With tv-shows gathering more viewers than many films and producing higher quality than ever, the bad reputation of the tv-film is nowhere near upgrading itself. For centuries, tv-films have been regarded as the black sheep in the world of film - and there is a reason for this. One half of the tv-films I watch are German, the other half are Disney Channel movies - and few of them are rememberable for cinematic quality. Tv-films have low budgets and lower pressure than the next blockbuster, they are filled with clichés, stereotypes and most of the time don't have to be seen from beginning to finish. They are escapism in snack form - a little bit of adventure to finish up your ordinary work day.
Musical Chairs fits in to much of the criteria I just summed up, yet it has something else to offer as well. Telling the story of a group of people in wheelchairs who decide to start ballroom dancing, it's a typical feel-good, joy-of-life story that is supposed to be inspirational and uplifting. There's a couple of love stories involved, many typical rom-com elements and characters bounding to stereotypes. But Musical Chairs manages to make its character just realistic enough, the dialogue just cheeky enough and the story just fresh enough to be different from the rest of its tv-film siblings. The performances range between okay and really good, especially leading lady Leah Pipes makes the struggle and the fear of her character seem relatable instead of whiny. Some of the side stories are very cute while others are a bit unnecessary, so the runtime could've been cut with 15 minutes or so. But it's not like the film ever gets boring. You know where it's going but still, you are invested in the journey of these characters and the execution of the plot. Furthermore, the visuals look less cheap than expected and some shots have a cinematic quality to them, while the sound design is delicious. It's okay that most of the soundtrack is composed of the same ballroom track then and that there is your usual dose of melodramatic slow-motion.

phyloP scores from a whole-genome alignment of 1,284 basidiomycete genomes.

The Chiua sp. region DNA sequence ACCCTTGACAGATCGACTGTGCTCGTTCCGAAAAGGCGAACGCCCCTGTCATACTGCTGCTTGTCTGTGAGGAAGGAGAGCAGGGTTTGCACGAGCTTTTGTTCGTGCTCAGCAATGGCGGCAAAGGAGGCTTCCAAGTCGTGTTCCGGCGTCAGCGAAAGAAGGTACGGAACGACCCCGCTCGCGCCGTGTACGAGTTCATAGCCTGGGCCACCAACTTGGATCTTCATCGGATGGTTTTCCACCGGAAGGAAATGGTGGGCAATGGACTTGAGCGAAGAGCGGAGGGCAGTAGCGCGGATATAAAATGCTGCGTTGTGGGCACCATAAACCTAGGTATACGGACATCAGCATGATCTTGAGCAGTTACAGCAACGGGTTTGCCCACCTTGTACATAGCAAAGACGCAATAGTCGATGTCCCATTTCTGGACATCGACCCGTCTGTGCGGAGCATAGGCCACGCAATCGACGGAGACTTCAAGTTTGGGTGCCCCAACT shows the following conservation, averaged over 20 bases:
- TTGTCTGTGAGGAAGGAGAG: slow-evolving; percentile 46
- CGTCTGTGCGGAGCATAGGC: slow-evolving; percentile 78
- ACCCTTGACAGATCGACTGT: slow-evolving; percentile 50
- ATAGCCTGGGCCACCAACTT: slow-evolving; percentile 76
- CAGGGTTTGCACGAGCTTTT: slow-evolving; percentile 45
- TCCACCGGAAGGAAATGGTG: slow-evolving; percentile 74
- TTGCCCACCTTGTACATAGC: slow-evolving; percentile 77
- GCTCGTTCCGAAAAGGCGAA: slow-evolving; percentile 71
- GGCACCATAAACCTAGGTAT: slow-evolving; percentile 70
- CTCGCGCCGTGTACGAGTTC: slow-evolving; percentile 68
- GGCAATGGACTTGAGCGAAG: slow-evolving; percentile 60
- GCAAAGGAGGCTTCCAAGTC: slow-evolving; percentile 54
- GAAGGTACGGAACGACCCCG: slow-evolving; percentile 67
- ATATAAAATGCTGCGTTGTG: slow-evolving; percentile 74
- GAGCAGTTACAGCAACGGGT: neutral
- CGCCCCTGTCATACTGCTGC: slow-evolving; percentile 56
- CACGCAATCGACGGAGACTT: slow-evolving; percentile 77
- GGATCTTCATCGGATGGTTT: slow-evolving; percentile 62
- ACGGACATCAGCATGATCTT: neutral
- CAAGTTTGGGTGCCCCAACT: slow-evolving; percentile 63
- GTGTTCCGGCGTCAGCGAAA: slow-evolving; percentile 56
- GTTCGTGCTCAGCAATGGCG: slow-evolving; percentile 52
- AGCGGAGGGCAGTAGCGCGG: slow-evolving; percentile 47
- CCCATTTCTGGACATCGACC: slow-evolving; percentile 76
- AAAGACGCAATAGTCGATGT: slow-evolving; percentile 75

This isn't the renaissance of the tv-film or the rise of feel-good films but an enjoyable flick that won't hurt anyone and really does add some adventure to your ordinary day.
director Susan Seidelman
author Marty Madden
★ Leah Pipes, E.J. Bonilla, Laverne Cox
Beyoncé, eat your heart out!